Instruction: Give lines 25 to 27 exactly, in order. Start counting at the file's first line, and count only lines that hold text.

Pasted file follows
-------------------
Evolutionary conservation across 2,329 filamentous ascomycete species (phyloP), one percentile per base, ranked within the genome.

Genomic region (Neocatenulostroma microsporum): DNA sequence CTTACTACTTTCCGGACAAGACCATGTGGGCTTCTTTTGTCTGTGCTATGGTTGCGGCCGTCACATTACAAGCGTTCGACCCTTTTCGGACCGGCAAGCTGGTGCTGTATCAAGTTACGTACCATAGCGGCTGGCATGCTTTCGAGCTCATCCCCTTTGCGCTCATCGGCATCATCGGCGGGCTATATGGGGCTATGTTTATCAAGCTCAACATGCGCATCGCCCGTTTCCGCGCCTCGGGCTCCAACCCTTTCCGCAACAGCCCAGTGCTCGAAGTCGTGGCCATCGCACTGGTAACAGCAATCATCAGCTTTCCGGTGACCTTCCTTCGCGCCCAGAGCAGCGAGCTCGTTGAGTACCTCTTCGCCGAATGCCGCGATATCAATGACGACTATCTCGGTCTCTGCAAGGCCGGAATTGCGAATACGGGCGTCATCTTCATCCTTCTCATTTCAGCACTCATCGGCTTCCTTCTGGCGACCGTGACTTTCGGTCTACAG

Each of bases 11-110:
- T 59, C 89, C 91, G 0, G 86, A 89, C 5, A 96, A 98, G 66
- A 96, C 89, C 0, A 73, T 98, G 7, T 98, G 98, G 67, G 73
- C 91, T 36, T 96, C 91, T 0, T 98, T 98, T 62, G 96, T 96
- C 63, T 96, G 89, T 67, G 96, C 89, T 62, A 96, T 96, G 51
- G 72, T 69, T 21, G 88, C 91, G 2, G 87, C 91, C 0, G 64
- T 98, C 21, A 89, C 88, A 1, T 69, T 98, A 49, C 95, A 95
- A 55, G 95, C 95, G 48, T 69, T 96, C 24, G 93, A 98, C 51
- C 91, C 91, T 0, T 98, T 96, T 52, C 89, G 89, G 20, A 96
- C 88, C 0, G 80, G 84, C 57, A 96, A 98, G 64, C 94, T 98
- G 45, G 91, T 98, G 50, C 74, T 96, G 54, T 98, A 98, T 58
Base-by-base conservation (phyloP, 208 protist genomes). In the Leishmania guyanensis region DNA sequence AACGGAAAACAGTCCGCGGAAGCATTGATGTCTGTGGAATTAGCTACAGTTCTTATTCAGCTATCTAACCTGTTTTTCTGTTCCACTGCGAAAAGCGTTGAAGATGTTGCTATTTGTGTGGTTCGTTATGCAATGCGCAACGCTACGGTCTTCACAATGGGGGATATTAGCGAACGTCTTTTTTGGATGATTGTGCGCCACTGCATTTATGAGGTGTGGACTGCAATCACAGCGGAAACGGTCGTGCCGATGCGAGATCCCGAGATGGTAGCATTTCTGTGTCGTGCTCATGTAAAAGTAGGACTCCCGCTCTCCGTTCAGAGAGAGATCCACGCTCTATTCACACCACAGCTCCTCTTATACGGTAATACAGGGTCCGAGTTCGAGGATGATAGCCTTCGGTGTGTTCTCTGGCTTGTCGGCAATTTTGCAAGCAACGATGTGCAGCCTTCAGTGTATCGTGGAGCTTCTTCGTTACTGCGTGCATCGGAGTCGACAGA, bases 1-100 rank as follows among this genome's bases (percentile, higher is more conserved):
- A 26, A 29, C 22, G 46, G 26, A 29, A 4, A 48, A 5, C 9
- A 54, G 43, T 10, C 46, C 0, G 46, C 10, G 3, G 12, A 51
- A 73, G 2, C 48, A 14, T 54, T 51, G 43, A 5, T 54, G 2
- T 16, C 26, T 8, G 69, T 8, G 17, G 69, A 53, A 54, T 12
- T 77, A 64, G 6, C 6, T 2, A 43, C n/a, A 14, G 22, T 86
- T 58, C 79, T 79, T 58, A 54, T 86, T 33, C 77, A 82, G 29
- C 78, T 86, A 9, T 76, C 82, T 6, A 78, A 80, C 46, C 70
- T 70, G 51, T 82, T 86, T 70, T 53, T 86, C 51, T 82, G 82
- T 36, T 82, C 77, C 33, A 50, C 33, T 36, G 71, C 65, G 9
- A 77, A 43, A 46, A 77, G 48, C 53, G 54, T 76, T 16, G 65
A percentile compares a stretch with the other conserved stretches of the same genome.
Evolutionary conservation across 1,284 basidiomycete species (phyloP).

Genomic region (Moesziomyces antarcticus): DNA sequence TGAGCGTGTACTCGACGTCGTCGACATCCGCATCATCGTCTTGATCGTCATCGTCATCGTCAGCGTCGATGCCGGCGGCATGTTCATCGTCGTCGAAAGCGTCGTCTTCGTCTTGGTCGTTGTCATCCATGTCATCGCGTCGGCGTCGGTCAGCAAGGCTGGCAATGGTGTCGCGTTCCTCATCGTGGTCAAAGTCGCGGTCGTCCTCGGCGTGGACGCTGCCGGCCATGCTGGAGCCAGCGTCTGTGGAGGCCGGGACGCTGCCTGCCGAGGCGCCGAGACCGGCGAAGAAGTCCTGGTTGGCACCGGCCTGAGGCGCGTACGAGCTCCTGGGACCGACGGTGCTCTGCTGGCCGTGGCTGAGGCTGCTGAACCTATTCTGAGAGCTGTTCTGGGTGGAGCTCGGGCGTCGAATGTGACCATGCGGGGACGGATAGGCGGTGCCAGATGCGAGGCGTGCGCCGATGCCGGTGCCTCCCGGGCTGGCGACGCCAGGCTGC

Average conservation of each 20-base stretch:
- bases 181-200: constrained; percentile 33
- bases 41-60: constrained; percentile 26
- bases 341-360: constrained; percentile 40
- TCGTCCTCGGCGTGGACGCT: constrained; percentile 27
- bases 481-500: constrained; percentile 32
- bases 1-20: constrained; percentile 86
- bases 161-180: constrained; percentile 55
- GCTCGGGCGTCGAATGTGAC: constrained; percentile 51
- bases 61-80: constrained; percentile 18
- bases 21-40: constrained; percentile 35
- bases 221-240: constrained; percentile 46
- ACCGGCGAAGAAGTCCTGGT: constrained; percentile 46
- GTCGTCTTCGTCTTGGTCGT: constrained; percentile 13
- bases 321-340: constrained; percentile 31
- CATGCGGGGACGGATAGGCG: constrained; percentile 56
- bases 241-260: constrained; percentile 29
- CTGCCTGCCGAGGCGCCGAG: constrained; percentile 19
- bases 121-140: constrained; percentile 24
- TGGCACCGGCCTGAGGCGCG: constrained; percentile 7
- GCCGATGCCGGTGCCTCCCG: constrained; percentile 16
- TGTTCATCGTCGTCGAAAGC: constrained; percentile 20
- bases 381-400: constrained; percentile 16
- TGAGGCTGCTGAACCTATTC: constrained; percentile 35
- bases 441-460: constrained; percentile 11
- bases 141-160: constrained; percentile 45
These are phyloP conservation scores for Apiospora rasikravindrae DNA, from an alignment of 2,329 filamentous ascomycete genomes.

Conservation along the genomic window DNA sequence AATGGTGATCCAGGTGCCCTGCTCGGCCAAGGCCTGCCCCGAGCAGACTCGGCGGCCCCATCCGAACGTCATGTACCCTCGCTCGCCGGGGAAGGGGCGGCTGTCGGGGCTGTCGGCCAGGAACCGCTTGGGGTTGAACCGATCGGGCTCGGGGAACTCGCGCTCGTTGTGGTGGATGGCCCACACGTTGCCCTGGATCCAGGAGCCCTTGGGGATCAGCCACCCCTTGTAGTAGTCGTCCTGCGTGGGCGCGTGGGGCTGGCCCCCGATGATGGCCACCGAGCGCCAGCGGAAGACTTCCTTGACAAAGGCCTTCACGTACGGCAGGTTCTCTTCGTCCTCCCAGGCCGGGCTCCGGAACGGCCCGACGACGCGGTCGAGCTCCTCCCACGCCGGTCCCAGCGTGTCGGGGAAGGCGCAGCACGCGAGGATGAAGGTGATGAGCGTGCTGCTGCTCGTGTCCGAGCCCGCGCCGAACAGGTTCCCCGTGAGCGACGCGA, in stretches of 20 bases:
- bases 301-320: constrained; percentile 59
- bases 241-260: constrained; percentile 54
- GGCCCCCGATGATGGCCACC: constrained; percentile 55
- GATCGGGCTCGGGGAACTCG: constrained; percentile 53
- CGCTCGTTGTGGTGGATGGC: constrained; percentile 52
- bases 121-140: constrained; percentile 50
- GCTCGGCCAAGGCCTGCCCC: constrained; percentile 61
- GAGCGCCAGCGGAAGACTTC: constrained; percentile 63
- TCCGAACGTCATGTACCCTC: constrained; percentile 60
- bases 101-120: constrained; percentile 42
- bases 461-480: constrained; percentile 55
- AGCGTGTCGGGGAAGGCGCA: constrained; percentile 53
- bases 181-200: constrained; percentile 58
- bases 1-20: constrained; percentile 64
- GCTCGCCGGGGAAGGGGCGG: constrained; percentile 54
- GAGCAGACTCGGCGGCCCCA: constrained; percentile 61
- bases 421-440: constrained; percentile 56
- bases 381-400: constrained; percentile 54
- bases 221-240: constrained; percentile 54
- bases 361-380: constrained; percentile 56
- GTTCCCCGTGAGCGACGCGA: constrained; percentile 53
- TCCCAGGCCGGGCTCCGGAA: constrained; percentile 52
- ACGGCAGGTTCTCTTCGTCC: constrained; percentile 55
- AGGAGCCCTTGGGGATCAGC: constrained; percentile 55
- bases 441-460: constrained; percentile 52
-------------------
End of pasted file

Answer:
A percentile compares a stretch with the other conserved stretches of the same genome.
Evolutionary conservation across 1,284 basidiomycete species (phyloP).

Genomic region (Moesziomyces antarcticus): DNA sequence TGAGCGTGTACTCGACGTCGTCGACATCCGCATCATCGTCTTGATCGTCATCGTCATCGTCAGCGTCGATGCCGGCGGCATGTTCATCGTCGTCGAAAGCGTCGTCTTCGTCTTGGTCGTTGTCATCCATGTCATCGCGTCGGCGTCGGTCAGCAAGGCTGGCAATGGTGTCGCGTTCCTCATCGTGGTCAAAGTCGCGGTCGTCCTCGGCGTGGACGCTGCCGGCCATGCTGGAGCCAGCGTCTGTGGAGGCCGGGACGCTGCCTGCCGAGGCGCCGAGACCGGCGAAGAAGTCCTGGTTGGCACCGGCCTGAGGCGCGTACGAGCTCCTGGGACCGACGGTGCTCTGCTGGCCGTGGCTGAGGCTGCTGAACCTATTCTGAGAGCTGTTCTGGGTGGAGCTCGGGCGTCGAATGTGACCATGCGGGGACGGATAGGCGGTGCCAGATGCGAGGCGTGCGCCGATGCCGGTGCCTCCCGGGCTGGCGACGCCAGGCTGC